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How is the most annotated start determined when 2 starts have the same number of manual annotations in the same pham?

| posted 10 Feb, 2022 18:20

This is regarding Pytheas gene 29 in the current version of Starterator report as of 02/10/22. My student caught the following and asked why start 44 is not the most annotated start since it has the same number of manual annotation as start 39. Please see attached slide for details. I don’t have the answer and would appreciate your input.
Thank you!

Ping An from University of Pittsburgh
| posted 11 Feb, 2022 02:37
My guess is that Starterator just doesn't have the capability to say "there's a tie." It probably just chose the first of the two starts and designated that as the most-annotated one even though they are actually equal.
| posted 11 Feb, 2022 18:42
I think that the answer is more complicated than that. Can we set up a time to chat about this? The distinction may be arbitrary, but more information is needed and starterator - by itself- will not have all of the answers. I am happy to review this with you and your students!
| posted 11 Feb, 2022 18:55
Thank you both for replying!
I agree with you, Debbie. Starterator by itself does not have all the answers. In this case, one of the two starts with the same number of MAs is actually not present in this gene. It really does not affect our analysis but I think we're just being extra nuanced. I'll email you to set up a time to chat.
| posted 11 Feb, 2022 20:08
There are two issues here. One is the code and what should starterator put on the report for situations like this. The other is how best to interpret the data to try to come up with the start choice best supported by the evidence.

With respect to the former, Amanda is correct in that the code that handles that is quite simple and just is not built to deal with ties and deciding in any formal way how to break them. Coding/testing/publishing changes all takes time so for many issue like this, the question is always "is the problem worth fixing? or "is it good enough even though not perfect?" There are probably dozens of issues like this so there is always more problems that need fixing that time to fix them. Thus, these kinds of issues can be quite common, especially in bioinformatic software where there is one or only a small number of maintainers. This is a good teaching moment to remind students that for all bioinformatic software like this, it is always wise to to be wary of the results from any one program, especially when running across unusual or rare situations. As you use a program more and more you will learn what the program does well and where it "fails" but before that time (to mis-quote an old TV cop show) "Be careful out there".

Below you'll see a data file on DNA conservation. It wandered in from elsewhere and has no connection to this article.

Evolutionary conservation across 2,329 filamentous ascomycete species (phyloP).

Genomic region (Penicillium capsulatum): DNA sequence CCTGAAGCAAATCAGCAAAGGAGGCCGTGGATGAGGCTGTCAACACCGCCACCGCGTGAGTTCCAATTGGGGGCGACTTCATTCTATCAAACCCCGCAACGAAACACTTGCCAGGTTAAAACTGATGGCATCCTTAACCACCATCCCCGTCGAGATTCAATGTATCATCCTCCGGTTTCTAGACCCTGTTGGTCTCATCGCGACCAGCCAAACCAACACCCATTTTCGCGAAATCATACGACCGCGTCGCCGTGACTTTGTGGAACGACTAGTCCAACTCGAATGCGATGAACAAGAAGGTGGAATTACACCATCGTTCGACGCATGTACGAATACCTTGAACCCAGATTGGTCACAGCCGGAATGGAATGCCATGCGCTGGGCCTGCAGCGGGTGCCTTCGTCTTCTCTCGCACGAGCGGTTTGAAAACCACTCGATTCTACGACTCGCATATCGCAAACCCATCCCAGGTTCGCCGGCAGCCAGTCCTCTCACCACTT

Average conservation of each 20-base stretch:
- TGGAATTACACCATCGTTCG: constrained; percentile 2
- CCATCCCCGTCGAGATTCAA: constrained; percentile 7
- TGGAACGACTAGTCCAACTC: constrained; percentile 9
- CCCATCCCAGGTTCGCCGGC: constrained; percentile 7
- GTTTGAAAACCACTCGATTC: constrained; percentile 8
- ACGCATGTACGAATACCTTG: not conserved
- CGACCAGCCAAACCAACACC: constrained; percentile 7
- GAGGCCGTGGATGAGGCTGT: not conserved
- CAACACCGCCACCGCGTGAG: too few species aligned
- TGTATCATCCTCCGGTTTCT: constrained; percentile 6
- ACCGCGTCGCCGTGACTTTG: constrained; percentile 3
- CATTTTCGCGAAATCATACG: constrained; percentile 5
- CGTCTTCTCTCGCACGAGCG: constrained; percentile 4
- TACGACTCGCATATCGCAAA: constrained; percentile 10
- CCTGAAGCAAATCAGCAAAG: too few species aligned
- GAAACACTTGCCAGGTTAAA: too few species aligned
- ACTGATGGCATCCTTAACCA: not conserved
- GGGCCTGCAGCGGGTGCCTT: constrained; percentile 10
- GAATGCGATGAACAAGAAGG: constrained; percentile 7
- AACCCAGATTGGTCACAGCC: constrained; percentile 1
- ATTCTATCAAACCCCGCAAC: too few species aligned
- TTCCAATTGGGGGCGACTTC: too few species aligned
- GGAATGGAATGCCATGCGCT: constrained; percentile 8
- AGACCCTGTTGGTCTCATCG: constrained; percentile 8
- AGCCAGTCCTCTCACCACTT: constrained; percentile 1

In this particular case, I have time to work on Starterator (pretty much only in the Fall) and I use feedback from users on what issues to fix or new features to add when deciding what exactly to do. So it would be totally appropriate to submit this as an "issue" that needs fixing. This is done on the Github pages where the official version of the code exists. There on github is a discussion board called "issues" where anyone can post bug reports and feature requests. I encourage anyone and everyone to provide feedback there by creating a new issue and posting your requests/comments or adding your own comments to other issues. Any software is only as good as it ability to serve the needs of its users, which is why user feedback is so important. When I get time to work on starterator I go to the issue board to see what's up and any issue with lots of comments is far more likely to be worked on than an issue that is never mentioned.

As for the interpretation of Starterator reports during gene start analysis I will leave that for your discussion with Deb.
| posted 15 Feb, 2022 16:28
Hi Chris,

Thanks so much for the in-depth discussion/explanation and advice!
I really appreciate it!
I wouldn't claim to have extensive experience with bioinformatics tools, but I am fully aware that no computational tool is 100% perfect. And chances are there are minor issues that are not necessarily worth fixing. In this case, I do NOT think the program "failed" at all. I'm just glad that I got clarifications from experts like you and thank you for putting this great tool to work in the first place!
| posted 15 Feb, 2022 17:30
Debbie and I just chatted about this particular phamm today.
Debbie pointed out that this pham is particularly diverse and shared the multiple sequence alignment of all members in this pham, which is attached to this post. You may need a multiple sequence alignment viewer to open the alignment and Debbie recommended the following,
The AliView tool is free for download.
To reiterate the important message again, Starterator does not have all the answers for choice of start site especially when a pham is very diverse. A closer look at the specific cluster to which the phage belongs may be more informative.

In addition, the gene of interest, Pytheas gp29, appears to be a lysin B coding gene. Drs. Kim Payne (a former graduate student from the Hatful lab) and Graham Hatful have published a great article on the study of mycobacteriophage endolysins in PlosOne ( This article revealed the diversity and modular structure of endolysin and provides very helpful background knowledge on endolysin for annotation work.
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